According to a new study from the Gay, Lesbian and Straight Education Network (GLSEN), LGBT students benefit greatly from school sports, but many face discrimination, harassment and assault that often impedes their performance and participation.
Gym class has been the bane of many a kid’s existence, particularly us queer kids who may not always excel at climbing a rope, taking a lap or catching/throwing/anything to do with a ball.
GLSEN’s report, The Experiences of LGBT Students in School Athletics, analyzed the discomfort LGBT students felt in phys. ed, as well as extracurricular sports, by surveying 8,584 secondary school students between the ages of 13 and 20 in 3,224 unique school districts from all 50 states and the District of Columbia.
The study found that (unsurprisingly) gym class was an unsafe environment for many LGBT students; these students were underrepresented on extracurricular sports teams; many LGBT students faced harassment and discrimination on sports teams; and LGBT student athletes lack support from school officials.
Among the study’s key supporting evidence:
- Many LGBT students in school participated in interscholastic sports (23.2%) or intramural sports teams (13.4%), yet LGBT students were about half as likely to play interscholastic sports as their non-LGBT peers (23.2% vs 47.8%).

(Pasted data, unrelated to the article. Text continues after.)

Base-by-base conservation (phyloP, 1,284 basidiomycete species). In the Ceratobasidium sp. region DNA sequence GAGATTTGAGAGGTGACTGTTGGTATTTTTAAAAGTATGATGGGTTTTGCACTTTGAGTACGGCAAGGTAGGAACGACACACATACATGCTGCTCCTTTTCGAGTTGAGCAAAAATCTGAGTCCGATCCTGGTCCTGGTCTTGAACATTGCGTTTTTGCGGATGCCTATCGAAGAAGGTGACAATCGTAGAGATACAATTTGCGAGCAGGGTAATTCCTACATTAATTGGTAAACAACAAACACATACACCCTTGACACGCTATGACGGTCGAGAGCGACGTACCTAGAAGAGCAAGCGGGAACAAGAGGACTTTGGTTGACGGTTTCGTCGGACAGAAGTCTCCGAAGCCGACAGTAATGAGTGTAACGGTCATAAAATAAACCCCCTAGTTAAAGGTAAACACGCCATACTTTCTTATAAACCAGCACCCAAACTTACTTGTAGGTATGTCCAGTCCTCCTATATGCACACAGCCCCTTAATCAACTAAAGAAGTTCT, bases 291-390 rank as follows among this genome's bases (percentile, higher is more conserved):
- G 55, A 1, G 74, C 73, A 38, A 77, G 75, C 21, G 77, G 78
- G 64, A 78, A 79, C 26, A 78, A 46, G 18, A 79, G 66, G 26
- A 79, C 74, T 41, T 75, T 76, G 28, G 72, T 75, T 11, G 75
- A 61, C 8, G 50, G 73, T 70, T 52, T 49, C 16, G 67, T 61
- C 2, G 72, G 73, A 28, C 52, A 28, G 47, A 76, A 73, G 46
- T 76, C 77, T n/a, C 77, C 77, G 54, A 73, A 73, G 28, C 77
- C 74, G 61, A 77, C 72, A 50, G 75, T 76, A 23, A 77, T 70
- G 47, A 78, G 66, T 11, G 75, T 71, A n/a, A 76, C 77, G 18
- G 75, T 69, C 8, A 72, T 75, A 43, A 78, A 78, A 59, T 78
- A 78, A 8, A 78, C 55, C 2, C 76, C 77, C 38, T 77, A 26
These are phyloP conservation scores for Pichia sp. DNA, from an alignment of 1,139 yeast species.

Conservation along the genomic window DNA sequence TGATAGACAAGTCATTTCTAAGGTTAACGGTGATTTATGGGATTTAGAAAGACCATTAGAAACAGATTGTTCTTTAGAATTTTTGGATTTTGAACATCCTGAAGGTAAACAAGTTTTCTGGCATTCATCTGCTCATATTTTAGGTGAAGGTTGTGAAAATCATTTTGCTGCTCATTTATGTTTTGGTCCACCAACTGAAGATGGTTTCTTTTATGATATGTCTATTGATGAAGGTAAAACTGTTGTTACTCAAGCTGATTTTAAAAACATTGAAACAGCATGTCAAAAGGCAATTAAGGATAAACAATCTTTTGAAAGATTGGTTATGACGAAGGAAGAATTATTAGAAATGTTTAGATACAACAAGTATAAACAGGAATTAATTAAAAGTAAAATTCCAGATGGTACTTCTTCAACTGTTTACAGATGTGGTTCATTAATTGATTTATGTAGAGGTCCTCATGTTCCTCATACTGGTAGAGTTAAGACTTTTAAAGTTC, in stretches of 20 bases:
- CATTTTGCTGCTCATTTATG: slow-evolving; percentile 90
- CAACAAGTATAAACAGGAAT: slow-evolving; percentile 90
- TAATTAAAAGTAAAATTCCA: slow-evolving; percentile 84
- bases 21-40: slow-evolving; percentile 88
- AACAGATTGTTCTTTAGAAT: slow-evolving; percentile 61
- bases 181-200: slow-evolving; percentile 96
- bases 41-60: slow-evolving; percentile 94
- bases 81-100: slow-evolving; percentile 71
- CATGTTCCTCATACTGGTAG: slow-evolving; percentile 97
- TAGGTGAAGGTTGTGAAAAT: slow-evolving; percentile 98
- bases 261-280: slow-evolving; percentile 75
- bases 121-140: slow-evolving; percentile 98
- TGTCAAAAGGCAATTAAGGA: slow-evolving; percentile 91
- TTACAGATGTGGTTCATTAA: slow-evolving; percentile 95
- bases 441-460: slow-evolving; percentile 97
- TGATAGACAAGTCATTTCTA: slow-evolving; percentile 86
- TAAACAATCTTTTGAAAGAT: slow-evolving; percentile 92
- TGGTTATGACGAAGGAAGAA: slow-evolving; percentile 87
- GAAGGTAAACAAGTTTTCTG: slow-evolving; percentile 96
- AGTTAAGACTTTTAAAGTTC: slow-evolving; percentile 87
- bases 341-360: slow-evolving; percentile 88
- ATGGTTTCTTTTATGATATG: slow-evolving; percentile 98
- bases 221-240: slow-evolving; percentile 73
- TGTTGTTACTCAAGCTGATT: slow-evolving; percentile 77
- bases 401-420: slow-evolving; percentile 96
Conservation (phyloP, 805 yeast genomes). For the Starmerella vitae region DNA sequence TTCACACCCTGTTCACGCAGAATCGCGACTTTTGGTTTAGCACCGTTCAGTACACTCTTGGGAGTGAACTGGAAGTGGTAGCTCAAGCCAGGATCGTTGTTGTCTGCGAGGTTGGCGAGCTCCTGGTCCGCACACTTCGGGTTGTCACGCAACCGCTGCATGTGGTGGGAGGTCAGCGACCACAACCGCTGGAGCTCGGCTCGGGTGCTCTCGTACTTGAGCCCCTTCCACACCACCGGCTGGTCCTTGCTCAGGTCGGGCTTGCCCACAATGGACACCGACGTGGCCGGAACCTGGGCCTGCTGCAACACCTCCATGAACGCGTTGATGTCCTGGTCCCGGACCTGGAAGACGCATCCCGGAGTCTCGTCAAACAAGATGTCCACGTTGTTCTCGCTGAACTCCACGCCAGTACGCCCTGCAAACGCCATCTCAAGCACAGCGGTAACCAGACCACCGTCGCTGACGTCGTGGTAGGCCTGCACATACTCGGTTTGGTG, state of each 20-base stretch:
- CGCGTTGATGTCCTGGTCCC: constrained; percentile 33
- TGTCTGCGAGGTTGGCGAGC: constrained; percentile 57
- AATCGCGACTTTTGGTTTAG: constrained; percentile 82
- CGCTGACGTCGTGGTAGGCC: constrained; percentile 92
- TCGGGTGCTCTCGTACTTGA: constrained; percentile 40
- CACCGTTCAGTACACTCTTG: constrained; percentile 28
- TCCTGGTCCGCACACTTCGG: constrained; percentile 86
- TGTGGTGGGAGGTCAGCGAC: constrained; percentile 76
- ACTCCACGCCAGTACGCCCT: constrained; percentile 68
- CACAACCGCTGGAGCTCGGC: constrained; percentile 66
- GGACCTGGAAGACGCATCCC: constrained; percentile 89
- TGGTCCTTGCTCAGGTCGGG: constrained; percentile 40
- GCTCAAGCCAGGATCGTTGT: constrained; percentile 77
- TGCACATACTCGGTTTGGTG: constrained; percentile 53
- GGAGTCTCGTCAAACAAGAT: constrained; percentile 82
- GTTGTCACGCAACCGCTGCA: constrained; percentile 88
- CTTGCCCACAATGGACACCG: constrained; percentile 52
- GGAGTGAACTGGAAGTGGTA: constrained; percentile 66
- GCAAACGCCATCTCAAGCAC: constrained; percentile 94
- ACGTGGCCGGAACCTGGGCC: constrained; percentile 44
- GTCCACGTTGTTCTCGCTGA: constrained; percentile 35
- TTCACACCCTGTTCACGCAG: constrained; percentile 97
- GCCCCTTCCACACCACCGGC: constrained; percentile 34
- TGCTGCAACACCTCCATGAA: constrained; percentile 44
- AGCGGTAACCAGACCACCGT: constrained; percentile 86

- LGBT student athletes reported higher grade point averages (GPAs) as team members (3.2) and team leaders (3.4) compared to non-athletes (3.0). LGBT student athletes were also more likely to report having higher self-esteem and feelings of belonging to their school.
- More than a quarter of LGBT student athletes reported having been harassed or assaulted while playing on a school sports team because of their sexual orientation (27.8%) or gender expression (29.4%).
- More than half of LGBT students who took a P.E. class were bullied or harassed during P.E. because of their sexual orientation (52.8%) or gender expression (50.9%).
- LGBT students commonly avoided athletic spaces at school including locker rooms (39.0%), P.E. classes (32.5%) and school athletic fields and facilities (22.8%) because of feeling unsafe or uncomfortable.
- A vast majority (74.9%) of LGBT students said that they were uncomfortable talking to their P.E. teachers or coaches about LGBT issues. Students who did feel comfortable talking to their P.E. teachers or coaches experienced less discomfort, harassment and assault in athletics than their peers who did not feel comfortable.
“GLSEN’s groundbreaking research has delved into nearly every aspect of school life for LGBT youth, and our findings demonstrate the concrete benefits that school athletics can provide LGBT students,” said Dr. Eliza Byard, GLSEN’s Executive Director. “We have also found critical gaps of safety and support that highlight the need for coaches, P.E. teachers and athletic directors to take action to ensure that school gymnasiums, playing fields and locker rooms are safe, inclusive and respectful places for all students.”